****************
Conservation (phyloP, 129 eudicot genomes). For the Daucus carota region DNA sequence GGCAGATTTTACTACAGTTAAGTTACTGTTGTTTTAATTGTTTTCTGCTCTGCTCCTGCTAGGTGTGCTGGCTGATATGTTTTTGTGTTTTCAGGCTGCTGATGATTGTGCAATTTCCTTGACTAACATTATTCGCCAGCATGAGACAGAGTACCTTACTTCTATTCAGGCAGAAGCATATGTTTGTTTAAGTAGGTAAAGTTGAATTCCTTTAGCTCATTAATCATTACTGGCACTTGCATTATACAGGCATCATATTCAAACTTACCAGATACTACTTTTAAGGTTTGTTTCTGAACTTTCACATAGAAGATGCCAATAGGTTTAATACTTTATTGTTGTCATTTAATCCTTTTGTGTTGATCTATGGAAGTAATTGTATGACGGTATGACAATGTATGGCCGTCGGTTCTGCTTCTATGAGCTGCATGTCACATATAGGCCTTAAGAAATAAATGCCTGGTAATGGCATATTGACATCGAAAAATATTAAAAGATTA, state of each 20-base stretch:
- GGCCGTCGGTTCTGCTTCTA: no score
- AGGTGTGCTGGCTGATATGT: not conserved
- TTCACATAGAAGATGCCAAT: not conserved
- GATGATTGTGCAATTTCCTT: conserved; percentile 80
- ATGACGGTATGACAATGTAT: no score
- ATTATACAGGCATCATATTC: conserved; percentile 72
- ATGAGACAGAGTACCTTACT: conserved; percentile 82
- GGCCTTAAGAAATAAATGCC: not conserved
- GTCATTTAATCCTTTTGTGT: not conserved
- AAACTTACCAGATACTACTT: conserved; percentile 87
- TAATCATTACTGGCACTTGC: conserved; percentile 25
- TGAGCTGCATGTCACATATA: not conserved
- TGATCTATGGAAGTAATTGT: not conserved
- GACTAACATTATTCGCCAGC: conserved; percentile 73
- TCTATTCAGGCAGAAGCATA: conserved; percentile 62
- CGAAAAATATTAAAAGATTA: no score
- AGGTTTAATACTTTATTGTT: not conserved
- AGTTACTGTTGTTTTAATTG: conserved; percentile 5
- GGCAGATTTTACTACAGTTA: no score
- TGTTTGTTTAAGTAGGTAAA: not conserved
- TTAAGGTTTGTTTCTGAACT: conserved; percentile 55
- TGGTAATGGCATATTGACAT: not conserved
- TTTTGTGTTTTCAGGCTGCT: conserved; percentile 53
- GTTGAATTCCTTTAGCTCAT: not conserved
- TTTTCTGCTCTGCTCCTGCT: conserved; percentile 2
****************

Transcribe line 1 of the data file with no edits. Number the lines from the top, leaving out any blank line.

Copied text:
Conservation (phyloP, 129 eudicot genomes). For the Daucus carota region DNA sequence GGCAGATTTTACTACAGTTAAGTTACTGTTGTTTTAATTGTTTTCTGCTCTGCTCCTGCTAGGTGTGCTGGCTGATATGTTTTTGTGTTTTCAGGCTGCTGATGATTGTGCAATTTCCTTGACTAACATTATTCGCCAGCATGAGACAGAGTACCTTACTTCTATTCAGGCAGAAGCATATGTTTGTTTAAGTAGGTAAAGTTGAATTCCTTTAGCTCATTAATCATTACTGGCACTTGCATTATACAGGCATCATATTCAAACTTACCAGATACTACTTTTAAGGTTTGTTTCTGAACTTTCACATAGAAGATGCCAATAGGTTTAATACTTTATTGTTGTCATTTAATCCTTTTGTGTTGATCTATGGAAGTAATTGTATGACGGTATGACAATGTATGGCCGTCGGTTCTGCTTCTATGAGCTGCATGTCACATATAGGCCTTAAGAAATAAATGCCTGGTAATGGCATATTGACATCGAAAAATATTAAAAGATTA, state of each 20-base stretch: